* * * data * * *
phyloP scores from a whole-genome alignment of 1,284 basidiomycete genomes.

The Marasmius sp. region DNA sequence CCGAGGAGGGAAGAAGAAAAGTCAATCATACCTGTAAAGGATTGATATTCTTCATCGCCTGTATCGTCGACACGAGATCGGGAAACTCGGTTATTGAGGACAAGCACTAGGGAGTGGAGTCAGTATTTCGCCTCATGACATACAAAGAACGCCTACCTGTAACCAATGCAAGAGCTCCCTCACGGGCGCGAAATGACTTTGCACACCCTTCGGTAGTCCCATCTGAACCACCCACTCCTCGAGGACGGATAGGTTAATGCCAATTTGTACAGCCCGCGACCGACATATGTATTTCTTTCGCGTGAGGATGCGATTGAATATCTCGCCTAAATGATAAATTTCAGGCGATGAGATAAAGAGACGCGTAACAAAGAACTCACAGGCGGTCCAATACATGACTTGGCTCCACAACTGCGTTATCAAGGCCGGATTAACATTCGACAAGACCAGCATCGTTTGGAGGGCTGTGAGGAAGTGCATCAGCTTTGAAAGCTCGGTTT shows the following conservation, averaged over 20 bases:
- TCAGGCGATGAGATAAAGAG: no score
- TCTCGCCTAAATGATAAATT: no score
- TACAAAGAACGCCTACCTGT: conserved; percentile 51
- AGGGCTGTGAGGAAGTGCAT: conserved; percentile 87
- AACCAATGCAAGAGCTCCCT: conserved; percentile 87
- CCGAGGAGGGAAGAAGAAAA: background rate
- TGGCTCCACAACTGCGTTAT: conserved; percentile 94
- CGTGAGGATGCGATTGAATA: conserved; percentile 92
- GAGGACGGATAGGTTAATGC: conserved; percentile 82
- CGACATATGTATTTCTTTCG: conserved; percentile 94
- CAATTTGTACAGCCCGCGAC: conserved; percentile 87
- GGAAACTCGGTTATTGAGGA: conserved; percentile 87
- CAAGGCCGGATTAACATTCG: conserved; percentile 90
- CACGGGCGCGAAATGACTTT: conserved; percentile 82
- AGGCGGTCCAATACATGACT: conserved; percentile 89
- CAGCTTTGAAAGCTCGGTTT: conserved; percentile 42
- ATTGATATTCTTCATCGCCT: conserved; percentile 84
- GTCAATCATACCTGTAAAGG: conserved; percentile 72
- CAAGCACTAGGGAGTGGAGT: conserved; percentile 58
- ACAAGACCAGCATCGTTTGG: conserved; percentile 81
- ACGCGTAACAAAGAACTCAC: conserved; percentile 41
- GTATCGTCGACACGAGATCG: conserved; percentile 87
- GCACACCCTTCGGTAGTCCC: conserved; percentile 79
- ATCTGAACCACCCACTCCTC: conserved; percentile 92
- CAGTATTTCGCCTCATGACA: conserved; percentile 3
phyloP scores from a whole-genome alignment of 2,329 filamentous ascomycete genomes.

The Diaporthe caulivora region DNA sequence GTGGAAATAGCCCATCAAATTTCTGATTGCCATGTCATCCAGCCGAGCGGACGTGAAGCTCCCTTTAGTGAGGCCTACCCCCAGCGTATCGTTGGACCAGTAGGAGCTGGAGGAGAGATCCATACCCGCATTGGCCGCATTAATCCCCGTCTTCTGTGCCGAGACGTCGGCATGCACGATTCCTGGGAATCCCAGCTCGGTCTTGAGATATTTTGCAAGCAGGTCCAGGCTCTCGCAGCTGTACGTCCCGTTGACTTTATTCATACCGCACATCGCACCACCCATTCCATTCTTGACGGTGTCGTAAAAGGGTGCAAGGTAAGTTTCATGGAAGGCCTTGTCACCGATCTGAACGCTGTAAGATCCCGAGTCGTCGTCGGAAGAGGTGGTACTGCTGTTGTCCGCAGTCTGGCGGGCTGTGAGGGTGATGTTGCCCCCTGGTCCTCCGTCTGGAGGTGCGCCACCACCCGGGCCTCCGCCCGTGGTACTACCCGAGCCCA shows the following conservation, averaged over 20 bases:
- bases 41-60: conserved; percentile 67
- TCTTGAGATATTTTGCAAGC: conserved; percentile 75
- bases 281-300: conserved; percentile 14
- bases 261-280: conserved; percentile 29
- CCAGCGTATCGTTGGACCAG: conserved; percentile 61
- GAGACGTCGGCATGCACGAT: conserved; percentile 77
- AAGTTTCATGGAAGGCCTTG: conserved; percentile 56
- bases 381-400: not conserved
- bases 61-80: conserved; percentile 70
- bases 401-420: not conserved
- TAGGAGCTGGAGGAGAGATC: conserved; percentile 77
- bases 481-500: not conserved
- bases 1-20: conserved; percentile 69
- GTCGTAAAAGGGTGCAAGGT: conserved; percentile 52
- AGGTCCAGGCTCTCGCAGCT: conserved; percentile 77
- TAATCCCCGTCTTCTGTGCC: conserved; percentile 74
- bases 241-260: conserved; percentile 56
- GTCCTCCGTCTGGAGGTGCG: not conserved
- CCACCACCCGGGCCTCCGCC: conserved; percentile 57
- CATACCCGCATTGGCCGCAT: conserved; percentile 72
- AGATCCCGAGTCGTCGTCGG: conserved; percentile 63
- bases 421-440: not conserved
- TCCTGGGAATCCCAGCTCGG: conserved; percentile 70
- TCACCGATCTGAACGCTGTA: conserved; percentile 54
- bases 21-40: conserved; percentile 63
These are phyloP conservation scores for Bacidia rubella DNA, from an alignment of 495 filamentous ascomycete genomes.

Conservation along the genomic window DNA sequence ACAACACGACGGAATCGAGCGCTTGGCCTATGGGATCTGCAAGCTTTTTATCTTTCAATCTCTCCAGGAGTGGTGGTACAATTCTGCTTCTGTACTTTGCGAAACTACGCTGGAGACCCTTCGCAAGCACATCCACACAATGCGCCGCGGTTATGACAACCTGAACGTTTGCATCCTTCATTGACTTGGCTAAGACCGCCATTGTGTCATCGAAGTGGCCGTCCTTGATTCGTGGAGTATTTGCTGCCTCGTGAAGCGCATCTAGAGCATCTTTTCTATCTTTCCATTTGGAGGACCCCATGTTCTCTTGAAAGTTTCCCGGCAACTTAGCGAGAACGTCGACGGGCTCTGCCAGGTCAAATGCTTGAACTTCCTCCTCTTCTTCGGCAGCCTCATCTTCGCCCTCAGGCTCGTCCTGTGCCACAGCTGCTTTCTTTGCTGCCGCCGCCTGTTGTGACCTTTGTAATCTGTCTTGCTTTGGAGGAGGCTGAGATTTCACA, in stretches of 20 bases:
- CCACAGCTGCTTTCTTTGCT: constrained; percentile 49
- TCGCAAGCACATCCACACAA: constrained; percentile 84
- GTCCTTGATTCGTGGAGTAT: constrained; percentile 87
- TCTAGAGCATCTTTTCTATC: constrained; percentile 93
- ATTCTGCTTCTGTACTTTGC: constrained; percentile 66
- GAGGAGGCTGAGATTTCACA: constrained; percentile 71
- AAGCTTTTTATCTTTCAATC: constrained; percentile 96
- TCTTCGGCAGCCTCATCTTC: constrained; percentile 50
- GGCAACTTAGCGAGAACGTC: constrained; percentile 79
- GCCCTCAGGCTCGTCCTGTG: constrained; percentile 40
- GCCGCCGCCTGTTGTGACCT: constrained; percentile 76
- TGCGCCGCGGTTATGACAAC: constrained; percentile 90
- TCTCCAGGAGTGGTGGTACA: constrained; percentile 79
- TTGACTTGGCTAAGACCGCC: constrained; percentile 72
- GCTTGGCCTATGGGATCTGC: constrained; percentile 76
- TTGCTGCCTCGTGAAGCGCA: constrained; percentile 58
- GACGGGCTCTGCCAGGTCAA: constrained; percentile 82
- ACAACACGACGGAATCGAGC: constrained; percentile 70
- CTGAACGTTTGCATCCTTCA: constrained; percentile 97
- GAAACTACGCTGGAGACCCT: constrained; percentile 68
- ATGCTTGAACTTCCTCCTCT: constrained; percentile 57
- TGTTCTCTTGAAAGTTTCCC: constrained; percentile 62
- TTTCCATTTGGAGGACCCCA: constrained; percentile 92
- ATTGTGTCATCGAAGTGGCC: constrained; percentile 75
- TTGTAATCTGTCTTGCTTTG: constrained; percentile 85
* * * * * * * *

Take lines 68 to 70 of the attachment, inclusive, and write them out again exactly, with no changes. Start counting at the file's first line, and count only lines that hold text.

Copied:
- TGCGCCGCGGTTATGACAAC: constrained; percentile 90
- TCTCCAGGAGTGGTGGTACA: constrained; percentile 79
- TTGACTTGGCTAAGACCGCC: constrained; percentile 72